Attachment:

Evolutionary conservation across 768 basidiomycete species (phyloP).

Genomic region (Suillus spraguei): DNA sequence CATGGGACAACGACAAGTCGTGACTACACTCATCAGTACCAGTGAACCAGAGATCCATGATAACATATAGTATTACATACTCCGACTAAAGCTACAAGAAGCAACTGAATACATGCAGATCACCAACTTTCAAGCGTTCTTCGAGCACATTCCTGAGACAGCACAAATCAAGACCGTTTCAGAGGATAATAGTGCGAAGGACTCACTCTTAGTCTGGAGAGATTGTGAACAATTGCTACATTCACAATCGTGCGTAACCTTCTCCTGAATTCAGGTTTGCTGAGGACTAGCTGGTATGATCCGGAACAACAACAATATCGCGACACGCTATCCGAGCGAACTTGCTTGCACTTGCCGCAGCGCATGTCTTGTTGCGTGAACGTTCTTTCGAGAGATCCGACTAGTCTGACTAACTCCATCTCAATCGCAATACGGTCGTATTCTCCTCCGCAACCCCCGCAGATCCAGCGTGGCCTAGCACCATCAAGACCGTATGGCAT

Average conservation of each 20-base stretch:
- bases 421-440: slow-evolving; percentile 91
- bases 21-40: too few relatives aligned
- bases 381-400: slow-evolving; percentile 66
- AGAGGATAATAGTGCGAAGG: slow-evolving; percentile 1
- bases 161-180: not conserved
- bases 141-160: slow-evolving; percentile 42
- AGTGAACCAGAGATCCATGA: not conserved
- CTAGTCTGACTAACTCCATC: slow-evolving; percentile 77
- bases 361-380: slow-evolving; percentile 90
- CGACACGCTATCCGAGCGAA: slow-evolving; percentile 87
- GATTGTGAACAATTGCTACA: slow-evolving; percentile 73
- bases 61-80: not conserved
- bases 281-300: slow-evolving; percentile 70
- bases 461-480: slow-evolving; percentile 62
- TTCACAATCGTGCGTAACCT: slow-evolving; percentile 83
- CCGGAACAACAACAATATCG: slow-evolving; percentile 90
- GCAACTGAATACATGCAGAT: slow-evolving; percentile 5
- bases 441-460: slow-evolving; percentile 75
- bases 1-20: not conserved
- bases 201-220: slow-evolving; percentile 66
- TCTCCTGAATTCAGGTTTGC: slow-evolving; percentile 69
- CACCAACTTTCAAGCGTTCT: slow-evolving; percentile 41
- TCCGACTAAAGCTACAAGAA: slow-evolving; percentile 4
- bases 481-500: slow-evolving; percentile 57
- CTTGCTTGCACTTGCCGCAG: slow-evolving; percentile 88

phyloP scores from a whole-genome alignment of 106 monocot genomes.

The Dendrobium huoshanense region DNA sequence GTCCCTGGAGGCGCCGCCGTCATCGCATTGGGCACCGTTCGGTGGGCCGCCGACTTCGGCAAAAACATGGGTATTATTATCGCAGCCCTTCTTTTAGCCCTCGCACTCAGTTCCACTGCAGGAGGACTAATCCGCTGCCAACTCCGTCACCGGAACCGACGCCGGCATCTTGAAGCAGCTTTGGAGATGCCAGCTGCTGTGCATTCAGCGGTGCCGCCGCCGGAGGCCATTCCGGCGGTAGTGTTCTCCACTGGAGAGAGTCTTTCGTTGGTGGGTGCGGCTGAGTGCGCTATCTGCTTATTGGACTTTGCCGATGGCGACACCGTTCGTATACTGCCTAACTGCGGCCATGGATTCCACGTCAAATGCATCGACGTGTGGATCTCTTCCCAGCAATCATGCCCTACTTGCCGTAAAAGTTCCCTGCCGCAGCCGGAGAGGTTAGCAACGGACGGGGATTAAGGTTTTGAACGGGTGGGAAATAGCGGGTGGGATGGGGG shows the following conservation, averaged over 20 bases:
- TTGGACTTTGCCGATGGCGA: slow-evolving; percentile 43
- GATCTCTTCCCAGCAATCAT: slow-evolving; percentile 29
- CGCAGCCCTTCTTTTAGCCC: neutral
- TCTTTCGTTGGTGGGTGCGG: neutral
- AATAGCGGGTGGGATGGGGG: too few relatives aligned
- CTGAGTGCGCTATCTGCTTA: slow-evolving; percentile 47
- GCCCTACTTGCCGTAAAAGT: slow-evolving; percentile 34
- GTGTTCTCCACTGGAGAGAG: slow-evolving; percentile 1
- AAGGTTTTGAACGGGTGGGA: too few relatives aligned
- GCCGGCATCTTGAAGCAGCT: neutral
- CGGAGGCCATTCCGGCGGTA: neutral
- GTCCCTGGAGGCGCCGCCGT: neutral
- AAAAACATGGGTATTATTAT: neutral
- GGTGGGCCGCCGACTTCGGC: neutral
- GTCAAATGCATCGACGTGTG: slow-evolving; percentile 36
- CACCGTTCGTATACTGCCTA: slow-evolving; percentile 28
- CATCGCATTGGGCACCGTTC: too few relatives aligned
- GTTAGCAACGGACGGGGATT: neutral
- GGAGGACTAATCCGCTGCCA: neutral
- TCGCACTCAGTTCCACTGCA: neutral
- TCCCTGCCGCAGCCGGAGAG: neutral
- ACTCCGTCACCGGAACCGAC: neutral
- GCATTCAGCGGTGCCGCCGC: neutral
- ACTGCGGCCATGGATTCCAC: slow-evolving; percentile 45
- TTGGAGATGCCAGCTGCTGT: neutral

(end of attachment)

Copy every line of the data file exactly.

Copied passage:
Evolutionary conservation across 768 basidiomycete species (phyloP).

Genomic region (Suillus spraguei): DNA sequence CATGGGACAACGACAAGTCGTGACTACACTCATCAGTACCAGTGAACCAGAGATCCATGATAACATATAGTATTACATACTCCGACTAAAGCTACAAGAAGCAACTGAATACATGCAGATCACCAACTTTCAAGCGTTCTTCGAGCACATTCCTGAGACAGCACAAATCAAGACCGTTTCAGAGGATAATAGTGCGAAGGACTCACTCTTAGTCTGGAGAGATTGTGAACAATTGCTACATTCACAATCGTGCGTAACCTTCTCCTGAATTCAGGTTTGCTGAGGACTAGCTGGTATGATCCGGAACAACAACAATATCGCGACACGCTATCCGAGCGAACTTGCTTGCACTTGCCGCAGCGCATGTCTTGTTGCGTGAACGTTCTTTCGAGAGATCCGACTAGTCTGACTAACTCCATCTCAATCGCAATACGGTCGTATTCTCCTCCGCAACCCCCGCAGATCCAGCGTGGCCTAGCACCATCAAGACCGTATGGCAT

Average conservation of each 20-base stretch:
- bases 421-440: slow-evolving; percentile 91
- bases 21-40: too few relatives aligned
- bases 381-400: slow-evolving; percentile 66
- AGAGGATAATAGTGCGAAGG: slow-evolving; percentile 1
- bases 161-180: not conserved
- bases 141-160: slow-evolving; percentile 42
- AGTGAACCAGAGATCCATGA: not conserved
- CTAGTCTGACTAACTCCATC: slow-evolving; percentile 77
- bases 361-380: slow-evolving; percentile 90
- CGACACGCTATCCGAGCGAA: slow-evolving; percentile 87
- GATTGTGAACAATTGCTACA: slow-evolving; percentile 73
- bases 61-80: not conserved
- bases 281-300: slow-evolving; percentile 70
- bases 461-480: slow-evolving; percentile 62
- TTCACAATCGTGCGTAACCT: slow-evolving; percentile 83
- CCGGAACAACAACAATATCG: slow-evolving; percentile 90
- GCAACTGAATACATGCAGAT: slow-evolving; percentile 5
- bases 441-460: slow-evolving; percentile 75
- bases 1-20: not conserved
- bases 201-220: slow-evolving; percentile 66
- TCTCCTGAATTCAGGTTTGC: slow-evolving; percentile 69
- CACCAACTTTCAAGCGTTCT: slow-evolving; percentile 41
- TCCGACTAAAGCTACAAGAA: slow-evolving; percentile 4
- bases 481-500: slow-evolving; percentile 57
- CTTGCTTGCACTTGCCGCAG: slow-evolving; percentile 88

phyloP scores from a whole-genome alignment of 106 monocot genomes.

The Dendrobium huoshanense region DNA sequence GTCCCTGGAGGCGCCGCCGTCATCGCATTGGGCACCGTTCGGTGGGCCGCCGACTTCGGCAAAAACATGGGTATTATTATCGCAGCCCTTCTTTTAGCCCTCGCACTCAGTTCCACTGCAGGAGGACTAATCCGCTGCCAACTCCGTCACCGGAACCGACGCCGGCATCTTGAAGCAGCTTTGGAGATGCCAGCTGCTGTGCATTCAGCGGTGCCGCCGCCGGAGGCCATTCCGGCGGTAGTGTTCTCCACTGGAGAGAGTCTTTCGTTGGTGGGTGCGGCTGAGTGCGCTATCTGCTTATTGGACTTTGCCGATGGCGACACCGTTCGTATACTGCCTAACTGCGGCCATGGATTCCACGTCAAATGCATCGACGTGTGGATCTCTTCCCAGCAATCATGCCCTACTTGCCGTAAAAGTTCCCTGCCGCAGCCGGAGAGGTTAGCAACGGACGGGGATTAAGGTTTTGAACGGGTGGGAAATAGCGGGTGGGATGGGGG shows the following conservation, averaged over 20 bases:
- TTGGACTTTGCCGATGGCGA: slow-evolving; percentile 43
- GATCTCTTCCCAGCAATCAT: slow-evolving; percentile 29
- CGCAGCCCTTCTTTTAGCCC: neutral
- TCTTTCGTTGGTGGGTGCGG: neutral
- AATAGCGGGTGGGATGGGGG: too few relatives aligned
- CTGAGTGCGCTATCTGCTTA: slow-evolving; percentile 47
- GCCCTACTTGCCGTAAAAGT: slow-evolving; percentile 34
- GTGTTCTCCACTGGAGAGAG: slow-evolving; percentile 1
- AAGGTTTTGAACGGGTGGGA: too few relatives aligned
- GCCGGCATCTTGAAGCAGCT: neutral
- CGGAGGCCATTCCGGCGGTA: neutral
- GTCCCTGGAGGCGCCGCCGT: neutral
- AAAAACATGGGTATTATTAT: neutral
- GGTGGGCCGCCGACTTCGGC: neutral
- GTCAAATGCATCGACGTGTG: slow-evolving; percentile 36
- CACCGTTCGTATACTGCCTA: slow-evolving; percentile 28
- CATCGCATTGGGCACCGTTC: too few relatives aligned
- GTTAGCAACGGACGGGGATT: neutral
- GGAGGACTAATCCGCTGCCA: neutral
- TCGCACTCAGTTCCACTGCA: neutral
- TCCCTGCCGCAGCCGGAGAG: neutral
- ACTCCGTCACCGGAACCGAC: neutral
- GCATTCAGCGGTGCCGCCGC: neutral
- ACTGCGGCCATGGATTCCAC: slow-evolving; percentile 45
- TTGGAGATGCCAGCTGCTGT: neutral